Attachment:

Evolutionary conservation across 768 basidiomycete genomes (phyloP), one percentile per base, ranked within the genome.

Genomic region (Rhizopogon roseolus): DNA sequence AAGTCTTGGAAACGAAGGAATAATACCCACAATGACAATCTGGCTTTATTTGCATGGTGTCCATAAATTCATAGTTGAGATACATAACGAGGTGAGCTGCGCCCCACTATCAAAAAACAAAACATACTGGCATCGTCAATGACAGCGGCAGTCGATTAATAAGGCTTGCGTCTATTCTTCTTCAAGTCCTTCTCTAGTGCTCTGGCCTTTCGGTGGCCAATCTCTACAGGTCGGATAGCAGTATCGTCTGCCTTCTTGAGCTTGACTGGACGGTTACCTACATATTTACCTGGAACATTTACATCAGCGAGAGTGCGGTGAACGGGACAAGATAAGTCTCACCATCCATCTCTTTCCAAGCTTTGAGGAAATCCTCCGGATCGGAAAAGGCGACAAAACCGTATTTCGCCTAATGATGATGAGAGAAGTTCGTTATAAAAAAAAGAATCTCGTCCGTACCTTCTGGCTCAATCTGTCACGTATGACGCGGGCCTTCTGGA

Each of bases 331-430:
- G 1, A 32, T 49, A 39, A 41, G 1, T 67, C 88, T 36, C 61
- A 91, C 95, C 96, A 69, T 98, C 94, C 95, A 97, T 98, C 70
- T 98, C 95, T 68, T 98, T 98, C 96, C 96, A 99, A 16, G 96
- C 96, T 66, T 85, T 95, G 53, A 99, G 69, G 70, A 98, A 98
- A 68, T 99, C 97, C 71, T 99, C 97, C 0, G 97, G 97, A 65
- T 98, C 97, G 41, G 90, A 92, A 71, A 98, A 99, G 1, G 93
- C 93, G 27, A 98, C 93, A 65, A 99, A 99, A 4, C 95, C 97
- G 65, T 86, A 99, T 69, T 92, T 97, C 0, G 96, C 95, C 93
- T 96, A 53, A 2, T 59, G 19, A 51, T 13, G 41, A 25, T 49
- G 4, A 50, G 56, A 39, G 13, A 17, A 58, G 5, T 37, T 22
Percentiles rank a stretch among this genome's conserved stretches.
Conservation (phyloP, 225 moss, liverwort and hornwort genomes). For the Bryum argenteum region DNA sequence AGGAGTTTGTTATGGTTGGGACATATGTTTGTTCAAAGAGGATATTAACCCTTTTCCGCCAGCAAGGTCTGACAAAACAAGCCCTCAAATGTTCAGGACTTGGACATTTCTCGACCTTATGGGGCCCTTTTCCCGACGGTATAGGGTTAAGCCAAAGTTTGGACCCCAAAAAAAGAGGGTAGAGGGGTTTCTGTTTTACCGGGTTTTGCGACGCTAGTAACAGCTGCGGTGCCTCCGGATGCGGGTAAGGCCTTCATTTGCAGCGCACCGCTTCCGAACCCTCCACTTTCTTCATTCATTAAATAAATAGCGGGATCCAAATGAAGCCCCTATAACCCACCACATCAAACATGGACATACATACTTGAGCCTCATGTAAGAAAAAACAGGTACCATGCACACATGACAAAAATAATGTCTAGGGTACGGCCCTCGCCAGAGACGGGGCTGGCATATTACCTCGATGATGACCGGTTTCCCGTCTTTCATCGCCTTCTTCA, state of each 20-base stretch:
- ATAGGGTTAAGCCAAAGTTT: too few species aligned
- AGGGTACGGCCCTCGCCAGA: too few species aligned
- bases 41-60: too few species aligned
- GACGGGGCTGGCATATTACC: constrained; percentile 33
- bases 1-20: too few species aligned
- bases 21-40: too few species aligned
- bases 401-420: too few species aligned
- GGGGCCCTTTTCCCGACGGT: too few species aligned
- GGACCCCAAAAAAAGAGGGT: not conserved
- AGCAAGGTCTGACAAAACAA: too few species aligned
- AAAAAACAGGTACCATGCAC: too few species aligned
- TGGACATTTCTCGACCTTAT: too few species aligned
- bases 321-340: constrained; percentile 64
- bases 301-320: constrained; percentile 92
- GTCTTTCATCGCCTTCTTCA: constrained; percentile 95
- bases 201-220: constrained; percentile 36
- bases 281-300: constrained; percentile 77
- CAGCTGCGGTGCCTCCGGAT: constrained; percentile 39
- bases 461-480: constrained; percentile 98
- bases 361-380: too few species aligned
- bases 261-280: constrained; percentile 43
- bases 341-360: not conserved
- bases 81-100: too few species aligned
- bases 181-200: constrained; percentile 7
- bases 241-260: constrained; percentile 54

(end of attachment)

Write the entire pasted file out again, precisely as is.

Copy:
Evolutionary conservation across 768 basidiomycete genomes (phyloP), one percentile per base, ranked within the genome.

Genomic region (Rhizopogon roseolus): DNA sequence AAGTCTTGGAAACGAAGGAATAATACCCACAATGACAATCTGGCTTTATTTGCATGGTGTCCATAAATTCATAGTTGAGATACATAACGAGGTGAGCTGCGCCCCACTATCAAAAAACAAAACATACTGGCATCGTCAATGACAGCGGCAGTCGATTAATAAGGCTTGCGTCTATTCTTCTTCAAGTCCTTCTCTAGTGCTCTGGCCTTTCGGTGGCCAATCTCTACAGGTCGGATAGCAGTATCGTCTGCCTTCTTGAGCTTGACTGGACGGTTACCTACATATTTACCTGGAACATTTACATCAGCGAGAGTGCGGTGAACGGGACAAGATAAGTCTCACCATCCATCTCTTTCCAAGCTTTGAGGAAATCCTCCGGATCGGAAAAGGCGACAAAACCGTATTTCGCCTAATGATGATGAGAGAAGTTCGTTATAAAAAAAAGAATCTCGTCCGTACCTTCTGGCTCAATCTGTCACGTATGACGCGGGCCTTCTGGA

Each of bases 331-430:
- G 1, A 32, T 49, A 39, A 41, G 1, T 67, C 88, T 36, C 61
- A 91, C 95, C 96, A 69, T 98, C 94, C 95, A 97, T 98, C 70
- T 98, C 95, T 68, T 98, T 98, C 96, C 96, A 99, A 16, G 96
- C 96, T 66, T 85, T 95, G 53, A 99, G 69, G 70, A 98, A 98
- A 68, T 99, C 97, C 71, T 99, C 97, C 0, G 97, G 97, A 65
- T 98, C 97, G 41, G 90, A 92, A 71, A 98, A 99, G 1, G 93
- C 93, G 27, A 98, C 93, A 65, A 99, A 99, A 4, C 95, C 97
- G 65, T 86, A 99, T 69, T 92, T 97, C 0, G 96, C 95, C 93
- T 96, A 53, A 2, T 59, G 19, A 51, T 13, G 41, A 25, T 49
- G 4, A 50, G 56, A 39, G 13, A 17, A 58, G 5, T 37, T 22
Percentiles rank a stretch among this genome's conserved stretches.
Conservation (phyloP, 225 moss, liverwort and hornwort genomes). For the Bryum argenteum region DNA sequence AGGAGTTTGTTATGGTTGGGACATATGTTTGTTCAAAGAGGATATTAACCCTTTTCCGCCAGCAAGGTCTGACAAAACAAGCCCTCAAATGTTCAGGACTTGGACATTTCTCGACCTTATGGGGCCCTTTTCCCGACGGTATAGGGTTAAGCCAAAGTTTGGACCCCAAAAAAAGAGGGTAGAGGGGTTTCTGTTTTACCGGGTTTTGCGACGCTAGTAACAGCTGCGGTGCCTCCGGATGCGGGTAAGGCCTTCATTTGCAGCGCACCGCTTCCGAACCCTCCACTTTCTTCATTCATTAAATAAATAGCGGGATCCAAATGAAGCCCCTATAACCCACCACATCAAACATGGACATACATACTTGAGCCTCATGTAAGAAAAAACAGGTACCATGCACACATGACAAAAATAATGTCTAGGGTACGGCCCTCGCCAGAGACGGGGCTGGCATATTACCTCGATGATGACCGGTTTCCCGTCTTTCATCGCCTTCTTCA, state of each 20-base stretch:
- ATAGGGTTAAGCCAAAGTTT: too few species aligned
- AGGGTACGGCCCTCGCCAGA: too few species aligned
- bases 41-60: too few species aligned
- GACGGGGCTGGCATATTACC: constrained; percentile 33
- bases 1-20: too few species aligned
- bases 21-40: too few species aligned
- bases 401-420: too few species aligned
- GGGGCCCTTTTCCCGACGGT: too few species aligned
- GGACCCCAAAAAAAGAGGGT: not conserved
- AGCAAGGTCTGACAAAACAA: too few species aligned
- AAAAAACAGGTACCATGCAC: too few species aligned
- TGGACATTTCTCGACCTTAT: too few species aligned
- bases 321-340: constrained; percentile 64
- bases 301-320: constrained; percentile 92
- GTCTTTCATCGCCTTCTTCA: constrained; percentile 95
- bases 201-220: constrained; percentile 36
- bases 281-300: constrained; percentile 77
- CAGCTGCGGTGCCTCCGGAT: constrained; percentile 39
- bases 461-480: constrained; percentile 98
- bases 361-380: too few species aligned
- bases 261-280: constrained; percentile 43
- bases 341-360: not conserved
- bases 81-100: too few species aligned
- bases 181-200: constrained; percentile 7
- bases 241-260: constrained; percentile 54